Friday, May 15, 2009
Intel vs. EU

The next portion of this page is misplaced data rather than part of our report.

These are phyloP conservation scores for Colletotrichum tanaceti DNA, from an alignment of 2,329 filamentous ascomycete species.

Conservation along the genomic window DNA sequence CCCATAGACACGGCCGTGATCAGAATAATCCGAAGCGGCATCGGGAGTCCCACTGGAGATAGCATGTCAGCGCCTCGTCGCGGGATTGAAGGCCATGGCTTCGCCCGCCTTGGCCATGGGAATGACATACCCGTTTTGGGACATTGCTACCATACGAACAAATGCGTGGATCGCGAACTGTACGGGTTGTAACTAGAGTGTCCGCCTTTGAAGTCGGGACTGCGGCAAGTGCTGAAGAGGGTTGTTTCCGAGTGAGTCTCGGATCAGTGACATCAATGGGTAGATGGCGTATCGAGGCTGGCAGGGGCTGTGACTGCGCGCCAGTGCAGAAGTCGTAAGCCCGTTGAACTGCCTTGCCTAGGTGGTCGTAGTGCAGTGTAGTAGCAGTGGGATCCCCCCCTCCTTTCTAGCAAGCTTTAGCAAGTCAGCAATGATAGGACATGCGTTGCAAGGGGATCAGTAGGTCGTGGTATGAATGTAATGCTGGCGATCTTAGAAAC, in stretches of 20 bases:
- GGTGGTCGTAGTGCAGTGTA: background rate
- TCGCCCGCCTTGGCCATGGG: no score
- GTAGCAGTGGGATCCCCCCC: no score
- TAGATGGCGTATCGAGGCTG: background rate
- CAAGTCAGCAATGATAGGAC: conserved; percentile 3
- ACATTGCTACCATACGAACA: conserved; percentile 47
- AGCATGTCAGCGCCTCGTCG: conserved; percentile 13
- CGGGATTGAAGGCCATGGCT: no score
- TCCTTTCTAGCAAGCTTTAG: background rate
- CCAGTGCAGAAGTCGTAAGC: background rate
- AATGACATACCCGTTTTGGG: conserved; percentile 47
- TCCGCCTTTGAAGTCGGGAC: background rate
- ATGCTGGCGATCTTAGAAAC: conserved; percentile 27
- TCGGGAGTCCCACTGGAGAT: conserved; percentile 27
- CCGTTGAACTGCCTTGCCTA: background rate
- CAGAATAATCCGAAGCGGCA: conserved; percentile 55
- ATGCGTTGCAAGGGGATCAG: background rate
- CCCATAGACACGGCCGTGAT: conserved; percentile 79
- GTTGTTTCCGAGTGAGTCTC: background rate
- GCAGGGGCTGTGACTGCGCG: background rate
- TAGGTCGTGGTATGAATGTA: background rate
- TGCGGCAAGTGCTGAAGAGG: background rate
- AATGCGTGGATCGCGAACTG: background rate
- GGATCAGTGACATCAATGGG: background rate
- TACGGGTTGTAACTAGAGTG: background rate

In addition to Intel executives, some outsiders are crying foul over the EU's fine for Intel's anti-competitive practices (link). Peter Gumbel in Forbes believes that the EU picks on American firms for alleged anti-competitive practices because many European firms with monopolistic tendencies are owned by various EU member states so the EU is politically unable to go after them. Others, such this unsigned EE times editorial, see the Intel ruling as just another confirmation of Intel's anti-competitive after similar rulings against Intel in recent years in Korea and Japan (link). Looking at the ten biggest antitrust fines imposed on companies by the European Commission, four of the companies are in fact American. This could be construed as evidence of an anti-American bent to the EU's regulations, but three of the four fines were imposed on the recalcitrant Microsoft, which kept dragging its feet to comply with the initial European Commission ruling. Moreover, five of the other ten largest fines have gone against firms from EU member states with all five hailing from the three of the four largest EU economies, France, Germany and the UK (the eighth largest fine went against a South African firm). Given what we know about Wintel's market power, it looks like the EU's moves against Intel were probably as well justified as the EU's moves against market-bending Microsoft were.